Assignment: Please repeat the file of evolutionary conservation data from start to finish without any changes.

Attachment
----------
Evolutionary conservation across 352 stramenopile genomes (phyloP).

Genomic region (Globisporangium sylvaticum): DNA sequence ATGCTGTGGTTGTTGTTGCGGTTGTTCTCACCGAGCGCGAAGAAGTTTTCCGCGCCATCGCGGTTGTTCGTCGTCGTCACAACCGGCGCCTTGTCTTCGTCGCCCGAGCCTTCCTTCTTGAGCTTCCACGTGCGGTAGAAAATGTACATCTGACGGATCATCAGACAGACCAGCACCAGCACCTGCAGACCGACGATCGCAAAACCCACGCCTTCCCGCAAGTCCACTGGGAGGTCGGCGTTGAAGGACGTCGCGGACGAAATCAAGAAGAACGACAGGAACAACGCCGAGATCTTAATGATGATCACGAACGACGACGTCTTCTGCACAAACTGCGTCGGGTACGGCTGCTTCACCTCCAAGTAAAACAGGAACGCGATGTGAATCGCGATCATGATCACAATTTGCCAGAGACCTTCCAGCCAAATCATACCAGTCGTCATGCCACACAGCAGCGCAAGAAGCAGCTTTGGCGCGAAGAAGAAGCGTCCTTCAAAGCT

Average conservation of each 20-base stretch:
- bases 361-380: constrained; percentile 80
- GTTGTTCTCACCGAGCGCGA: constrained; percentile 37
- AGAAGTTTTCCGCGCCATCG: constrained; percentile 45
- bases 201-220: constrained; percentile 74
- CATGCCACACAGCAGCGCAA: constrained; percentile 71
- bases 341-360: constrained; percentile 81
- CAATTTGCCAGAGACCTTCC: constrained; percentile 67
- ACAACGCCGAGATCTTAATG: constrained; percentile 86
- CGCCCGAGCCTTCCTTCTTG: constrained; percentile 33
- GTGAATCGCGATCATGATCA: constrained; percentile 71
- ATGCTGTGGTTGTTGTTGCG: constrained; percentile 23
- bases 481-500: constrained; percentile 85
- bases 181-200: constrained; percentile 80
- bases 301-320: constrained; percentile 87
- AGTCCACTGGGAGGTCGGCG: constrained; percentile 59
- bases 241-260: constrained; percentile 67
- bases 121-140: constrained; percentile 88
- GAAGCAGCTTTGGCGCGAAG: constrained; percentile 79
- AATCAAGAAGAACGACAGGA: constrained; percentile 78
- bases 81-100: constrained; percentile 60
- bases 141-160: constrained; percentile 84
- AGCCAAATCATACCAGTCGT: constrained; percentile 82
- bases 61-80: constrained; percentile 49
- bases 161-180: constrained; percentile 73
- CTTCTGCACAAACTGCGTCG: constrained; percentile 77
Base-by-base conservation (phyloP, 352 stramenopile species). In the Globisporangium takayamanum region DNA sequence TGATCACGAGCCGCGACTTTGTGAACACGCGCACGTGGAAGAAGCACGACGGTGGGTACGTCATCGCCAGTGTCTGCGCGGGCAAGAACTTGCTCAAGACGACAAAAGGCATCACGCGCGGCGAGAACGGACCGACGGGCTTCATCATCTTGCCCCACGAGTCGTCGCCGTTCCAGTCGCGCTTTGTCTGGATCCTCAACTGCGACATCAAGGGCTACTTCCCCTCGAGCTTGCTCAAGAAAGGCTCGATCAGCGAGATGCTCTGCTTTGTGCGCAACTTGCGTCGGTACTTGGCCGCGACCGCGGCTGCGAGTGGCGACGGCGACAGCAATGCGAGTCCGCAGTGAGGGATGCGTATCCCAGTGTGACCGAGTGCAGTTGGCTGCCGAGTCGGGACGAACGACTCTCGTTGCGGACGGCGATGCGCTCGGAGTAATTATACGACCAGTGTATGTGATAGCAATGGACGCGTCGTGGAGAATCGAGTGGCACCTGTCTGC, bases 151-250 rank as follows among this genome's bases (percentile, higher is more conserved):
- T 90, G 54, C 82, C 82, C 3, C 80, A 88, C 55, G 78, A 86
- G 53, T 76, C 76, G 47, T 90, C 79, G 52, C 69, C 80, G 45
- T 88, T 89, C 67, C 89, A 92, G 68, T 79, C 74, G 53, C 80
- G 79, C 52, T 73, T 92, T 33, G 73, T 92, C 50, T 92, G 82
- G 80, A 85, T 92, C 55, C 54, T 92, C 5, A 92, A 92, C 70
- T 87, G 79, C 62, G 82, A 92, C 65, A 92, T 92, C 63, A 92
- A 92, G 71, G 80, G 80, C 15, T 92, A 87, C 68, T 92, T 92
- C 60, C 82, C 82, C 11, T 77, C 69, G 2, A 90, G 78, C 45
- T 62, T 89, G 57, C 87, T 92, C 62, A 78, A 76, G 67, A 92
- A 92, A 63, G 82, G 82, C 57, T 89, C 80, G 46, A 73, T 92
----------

Evolutionary conservation across 352 stramenopile genomes (phyloP).

Genomic region (Globisporangium sylvaticum): DNA sequence ATGCTGTGGTTGTTGTTGCGGTTGTTCTCACCGAGCGCGAAGAAGTTTTCCGCGCCATCGCGGTTGTTCGTCGTCGTCACAACCGGCGCCTTGTCTTCGTCGCCCGAGCCTTCCTTCTTGAGCTTCCACGTGCGGTAGAAAATGTACATCTGACGGATCATCAGACAGACCAGCACCAGCACCTGCAGACCGACGATCGCAAAACCCACGCCTTCCCGCAAGTCCACTGGGAGGTCGGCGTTGAAGGACGTCGCGGACGAAATCAAGAAGAACGACAGGAACAACGCCGAGATCTTAATGATGATCACGAACGACGACGTCTTCTGCACAAACTGCGTCGGGTACGGCTGCTTCACCTCCAAGTAAAACAGGAACGCGATGTGAATCGCGATCATGATCACAATTTGCCAGAGACCTTCCAGCCAAATCATACCAGTCGTCATGCCACACAGCAGCGCAAGAAGCAGCTTTGGCGCGAAGAAGAAGCGTCCTTCAAAGCT

Average conservation of each 20-base stretch:
- bases 361-380: constrained; percentile 80
- GTTGTTCTCACCGAGCGCGA: constrained; percentile 37
- AGAAGTTTTCCGCGCCATCG: constrained; percentile 45
- bases 201-220: constrained; percentile 74
- CATGCCACACAGCAGCGCAA: constrained; percentile 71
- bases 341-360: constrained; percentile 81
- CAATTTGCCAGAGACCTTCC: constrained; percentile 67
- ACAACGCCGAGATCTTAATG: constrained; percentile 86
- CGCCCGAGCCTTCCTTCTTG: constrained; percentile 33
- GTGAATCGCGATCATGATCA: constrained; percentile 71
- ATGCTGTGGTTGTTGTTGCG: constrained; percentile 23
- bases 481-500: constrained; percentile 85
- bases 181-200: constrained; percentile 80
- bases 301-320: constrained; percentile 87
- AGTCCACTGGGAGGTCGGCG: constrained; percentile 59
- bases 241-260: constrained; percentile 67
- bases 121-140: constrained; percentile 88
- GAAGCAGCTTTGGCGCGAAG: constrained; percentile 79
- AATCAAGAAGAACGACAGGA: constrained; percentile 78
- bases 81-100: constrained; percentile 60
- bases 141-160: constrained; percentile 84
- AGCCAAATCATACCAGTCGT: constrained; percentile 82
- bases 61-80: constrained; percentile 49
- bases 161-180: constrained; percentile 73
- CTTCTGCACAAACTGCGTCG: constrained; percentile 77
Base-by-base conservation (phyloP, 352 stramenopile species). In the Globisporangium takayamanum region DNA sequence TGATCACGAGCCGCGACTTTGTGAACACGCGCACGTGGAAGAAGCACGACGGTGGGTACGTCATCGCCAGTGTCTGCGCGGGCAAGAACTTGCTCAAGACGACAAAAGGCATCACGCGCGGCGAGAACGGACCGACGGGCTTCATCATCTTGCCCCACGAGTCGTCGCCGTTCCAGTCGCGCTTTGTCTGGATCCTCAACTGCGACATCAAGGGCTACTTCCCCTCGAGCTTGCTCAAGAAAGGCTCGATCAGCGAGATGCTCTGCTTTGTGCGCAACTTGCGTCGGTACTTGGCCGCGACCGCGGCTGCGAGTGGCGACGGCGACAGCAATGCGAGTCCGCAGTGAGGGATGCGTATCCCAGTGTGACCGAGTGCAGTTGGCTGCCGAGTCGGGACGAACGACTCTCGTTGCGGACGGCGATGCGCTCGGAGTAATTATACGACCAGTGTATGTGATAGCAATGGACGCGTCGTGGAGAATCGAGTGGCACCTGTCTGC, bases 151-250 rank as follows among this genome's bases (percentile, higher is more conserved):
- T 90, G 54, C 82, C 82, C 3, C 80, A 88, C 55, G 78, A 86
- G 53, T 76, C 76, G 47, T 90, C 79, G 52, C 69, C 80, G 45
- T 88, T 89, C 67, C 89, A 92, G 68, T 79, C 74, G 53, C 80
- G 79, C 52, T 73, T 92, T 33, G 73, T 92, C 50, T 92, G 82
- G 80, A 85, T 92, C 55, C 54, T 92, C 5, A 92, A 92, C 70
- T 87, G 79, C 62, G 82, A 92, C 65, A 92, T 92, C 63, A 92
- A 92, G 71, G 80, G 80, C 15, T 92, A 87, C 68, T 92, T 92
- C 60, C 82, C 82, C 11, T 77, C 69, G 2, A 90, G 78, C 45
- T 62, T 89, G 57, C 87, T 92, C 62, A 78, A 76, G 67, A 92
- A 92, A 63, G 82, G 82, C 57, T 89, C 80, G 46, A 73, T 92